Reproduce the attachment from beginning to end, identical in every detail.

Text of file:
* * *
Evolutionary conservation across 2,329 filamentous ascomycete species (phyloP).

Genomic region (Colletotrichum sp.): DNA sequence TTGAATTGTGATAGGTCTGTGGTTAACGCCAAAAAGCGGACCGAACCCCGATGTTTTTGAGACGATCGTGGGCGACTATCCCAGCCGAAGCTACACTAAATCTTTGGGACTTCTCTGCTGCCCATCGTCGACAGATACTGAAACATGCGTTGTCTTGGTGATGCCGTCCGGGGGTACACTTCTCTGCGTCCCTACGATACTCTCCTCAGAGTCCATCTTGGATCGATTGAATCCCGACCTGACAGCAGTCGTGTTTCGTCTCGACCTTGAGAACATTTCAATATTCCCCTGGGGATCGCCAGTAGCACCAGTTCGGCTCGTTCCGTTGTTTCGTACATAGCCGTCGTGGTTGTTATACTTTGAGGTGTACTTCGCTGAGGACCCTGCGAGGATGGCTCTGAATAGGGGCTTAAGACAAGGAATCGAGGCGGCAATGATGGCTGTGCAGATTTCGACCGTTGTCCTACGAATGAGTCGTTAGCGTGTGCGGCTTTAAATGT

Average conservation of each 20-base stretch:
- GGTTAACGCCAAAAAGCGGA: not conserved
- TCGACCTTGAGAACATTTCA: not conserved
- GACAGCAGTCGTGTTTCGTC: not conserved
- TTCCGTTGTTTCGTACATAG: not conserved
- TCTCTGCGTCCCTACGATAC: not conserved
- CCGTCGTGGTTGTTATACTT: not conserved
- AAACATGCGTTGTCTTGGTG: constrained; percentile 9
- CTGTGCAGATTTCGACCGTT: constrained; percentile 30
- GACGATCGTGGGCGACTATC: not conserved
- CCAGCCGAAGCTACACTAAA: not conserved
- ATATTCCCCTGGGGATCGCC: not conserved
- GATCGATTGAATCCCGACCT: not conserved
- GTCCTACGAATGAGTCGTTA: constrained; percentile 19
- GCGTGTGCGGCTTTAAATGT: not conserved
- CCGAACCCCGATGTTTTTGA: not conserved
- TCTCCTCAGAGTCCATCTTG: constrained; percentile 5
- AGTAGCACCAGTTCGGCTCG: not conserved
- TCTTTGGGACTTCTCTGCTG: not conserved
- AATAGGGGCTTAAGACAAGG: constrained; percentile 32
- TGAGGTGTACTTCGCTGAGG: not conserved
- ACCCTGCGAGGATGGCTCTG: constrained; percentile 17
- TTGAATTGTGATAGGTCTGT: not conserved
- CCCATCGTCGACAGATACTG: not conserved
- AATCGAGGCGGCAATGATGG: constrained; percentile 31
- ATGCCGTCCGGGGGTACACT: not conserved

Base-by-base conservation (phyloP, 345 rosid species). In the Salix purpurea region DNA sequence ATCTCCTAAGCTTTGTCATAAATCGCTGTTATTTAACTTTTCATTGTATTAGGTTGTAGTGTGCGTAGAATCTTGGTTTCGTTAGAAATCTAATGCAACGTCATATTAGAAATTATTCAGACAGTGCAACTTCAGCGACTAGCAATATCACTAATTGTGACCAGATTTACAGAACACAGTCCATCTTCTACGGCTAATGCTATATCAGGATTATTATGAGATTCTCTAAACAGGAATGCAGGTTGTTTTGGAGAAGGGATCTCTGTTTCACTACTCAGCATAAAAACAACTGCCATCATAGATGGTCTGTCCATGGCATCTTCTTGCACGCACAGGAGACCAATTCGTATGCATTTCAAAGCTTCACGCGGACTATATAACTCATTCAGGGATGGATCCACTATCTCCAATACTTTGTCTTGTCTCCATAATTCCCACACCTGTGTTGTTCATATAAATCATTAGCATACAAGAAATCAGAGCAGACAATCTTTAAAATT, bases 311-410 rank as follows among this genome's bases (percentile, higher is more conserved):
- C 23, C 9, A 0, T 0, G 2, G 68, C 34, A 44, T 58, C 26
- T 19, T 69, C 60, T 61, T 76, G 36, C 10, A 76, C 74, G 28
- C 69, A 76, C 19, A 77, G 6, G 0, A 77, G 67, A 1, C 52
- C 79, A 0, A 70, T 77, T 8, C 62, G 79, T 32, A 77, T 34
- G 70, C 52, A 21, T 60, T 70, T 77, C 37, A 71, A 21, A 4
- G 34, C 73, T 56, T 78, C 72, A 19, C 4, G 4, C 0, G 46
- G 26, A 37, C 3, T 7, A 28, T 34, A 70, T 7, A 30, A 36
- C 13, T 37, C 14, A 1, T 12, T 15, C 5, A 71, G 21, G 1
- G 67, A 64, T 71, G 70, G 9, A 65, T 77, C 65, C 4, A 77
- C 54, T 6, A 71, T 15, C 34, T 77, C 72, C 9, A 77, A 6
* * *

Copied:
Evolutionary conservation across 2,329 filamentous ascomycete species (phyloP).

Genomic region (Colletotrichum sp.): DNA sequence TTGAATTGTGATAGGTCTGTGGTTAACGCCAAAAAGCGGACCGAACCCCGATGTTTTTGAGACGATCGTGGGCGACTATCCCAGCCGAAGCTACACTAAATCTTTGGGACTTCTCTGCTGCCCATCGTCGACAGATACTGAAACATGCGTTGTCTTGGTGATGCCGTCCGGGGGTACACTTCTCTGCGTCCCTACGATACTCTCCTCAGAGTCCATCTTGGATCGATTGAATCCCGACCTGACAGCAGTCGTGTTTCGTCTCGACCTTGAGAACATTTCAATATTCCCCTGGGGATCGCCAGTAGCACCAGTTCGGCTCGTTCCGTTGTTTCGTACATAGCCGTCGTGGTTGTTATACTTTGAGGTGTACTTCGCTGAGGACCCTGCGAGGATGGCTCTGAATAGGGGCTTAAGACAAGGAATCGAGGCGGCAATGATGGCTGTGCAGATTTCGACCGTTGTCCTACGAATGAGTCGTTAGCGTGTGCGGCTTTAAATGT

Average conservation of each 20-base stretch:
- GGTTAACGCCAAAAAGCGGA: not conserved
- TCGACCTTGAGAACATTTCA: not conserved
- GACAGCAGTCGTGTTTCGTC: not conserved
- TTCCGTTGTTTCGTACATAG: not conserved
- TCTCTGCGTCCCTACGATAC: not conserved
- CCGTCGTGGTTGTTATACTT: not conserved
- AAACATGCGTTGTCTTGGTG: constrained; percentile 9
- CTGTGCAGATTTCGACCGTT: constrained; percentile 30
- GACGATCGTGGGCGACTATC: not conserved
- CCAGCCGAAGCTACACTAAA: not conserved
- ATATTCCCCTGGGGATCGCC: not conserved
- GATCGATTGAATCCCGACCT: not conserved
- GTCCTACGAATGAGTCGTTA: constrained; percentile 19
- GCGTGTGCGGCTTTAAATGT: not conserved
- CCGAACCCCGATGTTTTTGA: not conserved
- TCTCCTCAGAGTCCATCTTG: constrained; percentile 5
- AGTAGCACCAGTTCGGCTCG: not conserved
- TCTTTGGGACTTCTCTGCTG: not conserved
- AATAGGGGCTTAAGACAAGG: constrained; percentile 32
- TGAGGTGTACTTCGCTGAGG: not conserved
- ACCCTGCGAGGATGGCTCTG: constrained; percentile 17
- TTGAATTGTGATAGGTCTGT: not conserved
- CCCATCGTCGACAGATACTG: not conserved
- AATCGAGGCGGCAATGATGG: constrained; percentile 31
- ATGCCGTCCGGGGGTACACT: not conserved

Base-by-base conservation (phyloP, 345 rosid species). In the Salix purpurea region DNA sequence ATCTCCTAAGCTTTGTCATAAATCGCTGTTATTTAACTTTTCATTGTATTAGGTTGTAGTGTGCGTAGAATCTTGGTTTCGTTAGAAATCTAATGCAACGTCATATTAGAAATTATTCAGACAGTGCAACTTCAGCGACTAGCAATATCACTAATTGTGACCAGATTTACAGAACACAGTCCATCTTCTACGGCTAATGCTATATCAGGATTATTATGAGATTCTCTAAACAGGAATGCAGGTTGTTTTGGAGAAGGGATCTCTGTTTCACTACTCAGCATAAAAACAACTGCCATCATAGATGGTCTGTCCATGGCATCTTCTTGCACGCACAGGAGACCAATTCGTATGCATTTCAAAGCTTCACGCGGACTATATAACTCATTCAGGGATGGATCCACTATCTCCAATACTTTGTCTTGTCTCCATAATTCCCACACCTGTGTTGTTCATATAAATCATTAGCATACAAGAAATCAGAGCAGACAATCTTTAAAATT, bases 311-410 rank as follows among this genome's bases (percentile, higher is more conserved):
- C 23, C 9, A 0, T 0, G 2, G 68, C 34, A 44, T 58, C 26
- T 19, T 69, C 60, T 61, T 76, G 36, C 10, A 76, C 74, G 28
- C 69, A 76, C 19, A 77, G 6, G 0, A 77, G 67, A 1, C 52
- C 79, A 0, A 70, T 77, T 8, C 62, G 79, T 32, A 77, T 34
- G 70, C 52, A 21, T 60, T 70, T 77, C 37, A 71, A 21, A 4
- G 34, C 73, T 56, T 78, C 72, A 19, C 4, G 4, C 0, G 46
- G 26, A 37, C 3, T 7, A 28, T 34, A 70, T 7, A 30, A 36
- C 13, T 37, C 14, A 1, T 12, T 15, C 5, A 71, G 21, G 1
- G 67, A 64, T 71, G 70, G 9, A 65, T 77, C 65, C 4, A 77
- C 54, T 6, A 71, T 15, C 34, T 77, C 72, C 9, A 77, A 6